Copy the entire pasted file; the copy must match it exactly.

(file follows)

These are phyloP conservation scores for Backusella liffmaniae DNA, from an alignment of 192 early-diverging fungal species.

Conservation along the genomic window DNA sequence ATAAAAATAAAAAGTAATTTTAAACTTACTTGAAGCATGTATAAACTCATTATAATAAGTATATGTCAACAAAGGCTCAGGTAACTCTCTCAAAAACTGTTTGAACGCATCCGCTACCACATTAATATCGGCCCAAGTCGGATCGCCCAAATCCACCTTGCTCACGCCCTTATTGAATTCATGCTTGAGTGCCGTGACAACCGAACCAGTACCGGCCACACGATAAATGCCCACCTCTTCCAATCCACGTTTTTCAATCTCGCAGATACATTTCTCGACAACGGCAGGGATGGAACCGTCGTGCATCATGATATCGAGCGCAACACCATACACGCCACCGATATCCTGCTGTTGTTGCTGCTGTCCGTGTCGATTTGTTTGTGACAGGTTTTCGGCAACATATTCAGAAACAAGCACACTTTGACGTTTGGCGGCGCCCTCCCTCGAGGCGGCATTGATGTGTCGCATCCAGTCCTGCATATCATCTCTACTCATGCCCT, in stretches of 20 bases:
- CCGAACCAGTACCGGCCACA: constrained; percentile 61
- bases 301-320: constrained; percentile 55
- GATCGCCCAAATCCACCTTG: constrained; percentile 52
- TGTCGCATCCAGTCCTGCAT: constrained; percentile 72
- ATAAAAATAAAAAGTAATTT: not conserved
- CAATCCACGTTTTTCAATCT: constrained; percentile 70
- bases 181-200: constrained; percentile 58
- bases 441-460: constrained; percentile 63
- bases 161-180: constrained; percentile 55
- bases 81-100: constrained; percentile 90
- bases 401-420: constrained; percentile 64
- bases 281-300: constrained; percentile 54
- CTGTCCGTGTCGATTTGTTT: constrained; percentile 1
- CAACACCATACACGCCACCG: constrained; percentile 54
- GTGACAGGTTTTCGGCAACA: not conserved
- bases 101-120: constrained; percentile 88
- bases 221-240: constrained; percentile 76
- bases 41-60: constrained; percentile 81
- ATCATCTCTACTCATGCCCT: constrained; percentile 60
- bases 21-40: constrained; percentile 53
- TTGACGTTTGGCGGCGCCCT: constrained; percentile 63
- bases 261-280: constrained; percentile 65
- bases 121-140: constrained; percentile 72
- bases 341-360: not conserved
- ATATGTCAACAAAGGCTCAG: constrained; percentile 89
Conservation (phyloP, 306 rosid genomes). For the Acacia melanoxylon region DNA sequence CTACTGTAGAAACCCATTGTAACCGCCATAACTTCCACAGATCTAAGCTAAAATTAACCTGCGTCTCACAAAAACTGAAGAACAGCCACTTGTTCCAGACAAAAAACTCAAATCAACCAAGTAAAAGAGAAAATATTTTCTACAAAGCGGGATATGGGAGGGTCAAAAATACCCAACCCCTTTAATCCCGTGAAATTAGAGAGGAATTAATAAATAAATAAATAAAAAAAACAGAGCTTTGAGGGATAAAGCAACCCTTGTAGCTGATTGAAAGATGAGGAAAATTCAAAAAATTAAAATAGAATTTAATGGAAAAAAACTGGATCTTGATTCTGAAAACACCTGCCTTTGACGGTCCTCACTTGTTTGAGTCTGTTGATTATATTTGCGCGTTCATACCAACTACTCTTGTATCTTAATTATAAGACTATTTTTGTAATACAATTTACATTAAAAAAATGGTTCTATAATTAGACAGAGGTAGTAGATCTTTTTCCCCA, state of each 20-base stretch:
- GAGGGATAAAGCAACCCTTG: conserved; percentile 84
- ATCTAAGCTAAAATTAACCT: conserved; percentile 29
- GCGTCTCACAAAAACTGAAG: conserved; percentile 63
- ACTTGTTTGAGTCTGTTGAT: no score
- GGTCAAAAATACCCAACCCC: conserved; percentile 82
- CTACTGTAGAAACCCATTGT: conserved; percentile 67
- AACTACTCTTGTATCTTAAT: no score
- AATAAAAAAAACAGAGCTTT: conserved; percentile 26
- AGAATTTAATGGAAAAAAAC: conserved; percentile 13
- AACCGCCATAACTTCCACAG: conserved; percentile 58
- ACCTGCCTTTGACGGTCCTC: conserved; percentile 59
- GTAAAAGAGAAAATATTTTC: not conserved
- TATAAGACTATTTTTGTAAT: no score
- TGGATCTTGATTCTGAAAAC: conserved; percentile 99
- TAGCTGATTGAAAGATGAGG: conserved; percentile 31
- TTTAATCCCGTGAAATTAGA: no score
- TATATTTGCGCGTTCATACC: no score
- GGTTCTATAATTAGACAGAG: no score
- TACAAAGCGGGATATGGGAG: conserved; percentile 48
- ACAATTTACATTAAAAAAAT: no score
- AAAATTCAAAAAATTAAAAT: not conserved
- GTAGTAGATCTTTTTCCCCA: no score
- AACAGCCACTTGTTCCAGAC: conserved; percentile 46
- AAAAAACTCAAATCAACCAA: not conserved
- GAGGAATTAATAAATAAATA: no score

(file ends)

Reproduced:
These are phyloP conservation scores for Backusella liffmaniae DNA, from an alignment of 192 early-diverging fungal species.

Conservation along the genomic window DNA sequence ATAAAAATAAAAAGTAATTTTAAACTTACTTGAAGCATGTATAAACTCATTATAATAAGTATATGTCAACAAAGGCTCAGGTAACTCTCTCAAAAACTGTTTGAACGCATCCGCTACCACATTAATATCGGCCCAAGTCGGATCGCCCAAATCCACCTTGCTCACGCCCTTATTGAATTCATGCTTGAGTGCCGTGACAACCGAACCAGTACCGGCCACACGATAAATGCCCACCTCTTCCAATCCACGTTTTTCAATCTCGCAGATACATTTCTCGACAACGGCAGGGATGGAACCGTCGTGCATCATGATATCGAGCGCAACACCATACACGCCACCGATATCCTGCTGTTGTTGCTGCTGTCCGTGTCGATTTGTTTGTGACAGGTTTTCGGCAACATATTCAGAAACAAGCACACTTTGACGTTTGGCGGCGCCCTCCCTCGAGGCGGCATTGATGTGTCGCATCCAGTCCTGCATATCATCTCTACTCATGCCCT, in stretches of 20 bases:
- CCGAACCAGTACCGGCCACA: constrained; percentile 61
- bases 301-320: constrained; percentile 55
- GATCGCCCAAATCCACCTTG: constrained; percentile 52
- TGTCGCATCCAGTCCTGCAT: constrained; percentile 72
- ATAAAAATAAAAAGTAATTT: not conserved
- CAATCCACGTTTTTCAATCT: constrained; percentile 70
- bases 181-200: constrained; percentile 58
- bases 441-460: constrained; percentile 63
- bases 161-180: constrained; percentile 55
- bases 81-100: constrained; percentile 90
- bases 401-420: constrained; percentile 64
- bases 281-300: constrained; percentile 54
- CTGTCCGTGTCGATTTGTTT: constrained; percentile 1
- CAACACCATACACGCCACCG: constrained; percentile 54
- GTGACAGGTTTTCGGCAACA: not conserved
- bases 101-120: constrained; percentile 88
- bases 221-240: constrained; percentile 76
- bases 41-60: constrained; percentile 81
- ATCATCTCTACTCATGCCCT: constrained; percentile 60
- bases 21-40: constrained; percentile 53
- TTGACGTTTGGCGGCGCCCT: constrained; percentile 63
- bases 261-280: constrained; percentile 65
- bases 121-140: constrained; percentile 72
- bases 341-360: not conserved
- ATATGTCAACAAAGGCTCAG: constrained; percentile 89
Conservation (phyloP, 306 rosid genomes). For the Acacia melanoxylon region DNA sequence CTACTGTAGAAACCCATTGTAACCGCCATAACTTCCACAGATCTAAGCTAAAATTAACCTGCGTCTCACAAAAACTGAAGAACAGCCACTTGTTCCAGACAAAAAACTCAAATCAACCAAGTAAAAGAGAAAATATTTTCTACAAAGCGGGATATGGGAGGGTCAAAAATACCCAACCCCTTTAATCCCGTGAAATTAGAGAGGAATTAATAAATAAATAAATAAAAAAAACAGAGCTTTGAGGGATAAAGCAACCCTTGTAGCTGATTGAAAGATGAGGAAAATTCAAAAAATTAAAATAGAATTTAATGGAAAAAAACTGGATCTTGATTCTGAAAACACCTGCCTTTGACGGTCCTCACTTGTTTGAGTCTGTTGATTATATTTGCGCGTTCATACCAACTACTCTTGTATCTTAATTATAAGACTATTTTTGTAATACAATTTACATTAAAAAAATGGTTCTATAATTAGACAGAGGTAGTAGATCTTTTTCCCCA, state of each 20-base stretch:
- GAGGGATAAAGCAACCCTTG: conserved; percentile 84
- ATCTAAGCTAAAATTAACCT: conserved; percentile 29
- GCGTCTCACAAAAACTGAAG: conserved; percentile 63
- ACTTGTTTGAGTCTGTTGAT: no score
- GGTCAAAAATACCCAACCCC: conserved; percentile 82
- CTACTGTAGAAACCCATTGT: conserved; percentile 67
- AACTACTCTTGTATCTTAAT: no score
- AATAAAAAAAACAGAGCTTT: conserved; percentile 26
- AGAATTTAATGGAAAAAAAC: conserved; percentile 13
- AACCGCCATAACTTCCACAG: conserved; percentile 58
- ACCTGCCTTTGACGGTCCTC: conserved; percentile 59
- GTAAAAGAGAAAATATTTTC: not conserved
- TATAAGACTATTTTTGTAAT: no score
- TGGATCTTGATTCTGAAAAC: conserved; percentile 99
- TAGCTGATTGAAAGATGAGG: conserved; percentile 31
- TTTAATCCCGTGAAATTAGA: no score
- TATATTTGCGCGTTCATACC: no score
- GGTTCTATAATTAGACAGAG: no score
- TACAAAGCGGGATATGGGAG: conserved; percentile 48
- ACAATTTACATTAAAAAAAT: no score
- AAAATTCAAAAAATTAAAAT: not conserved
- GTAGTAGATCTTTTTCCCCA: no score
- AACAGCCACTTGTTCCAGAC: conserved; percentile 46
- AAAAAACTCAAATCAACCAA: not conserved
- GAGGAATTAATAAATAAATA: no score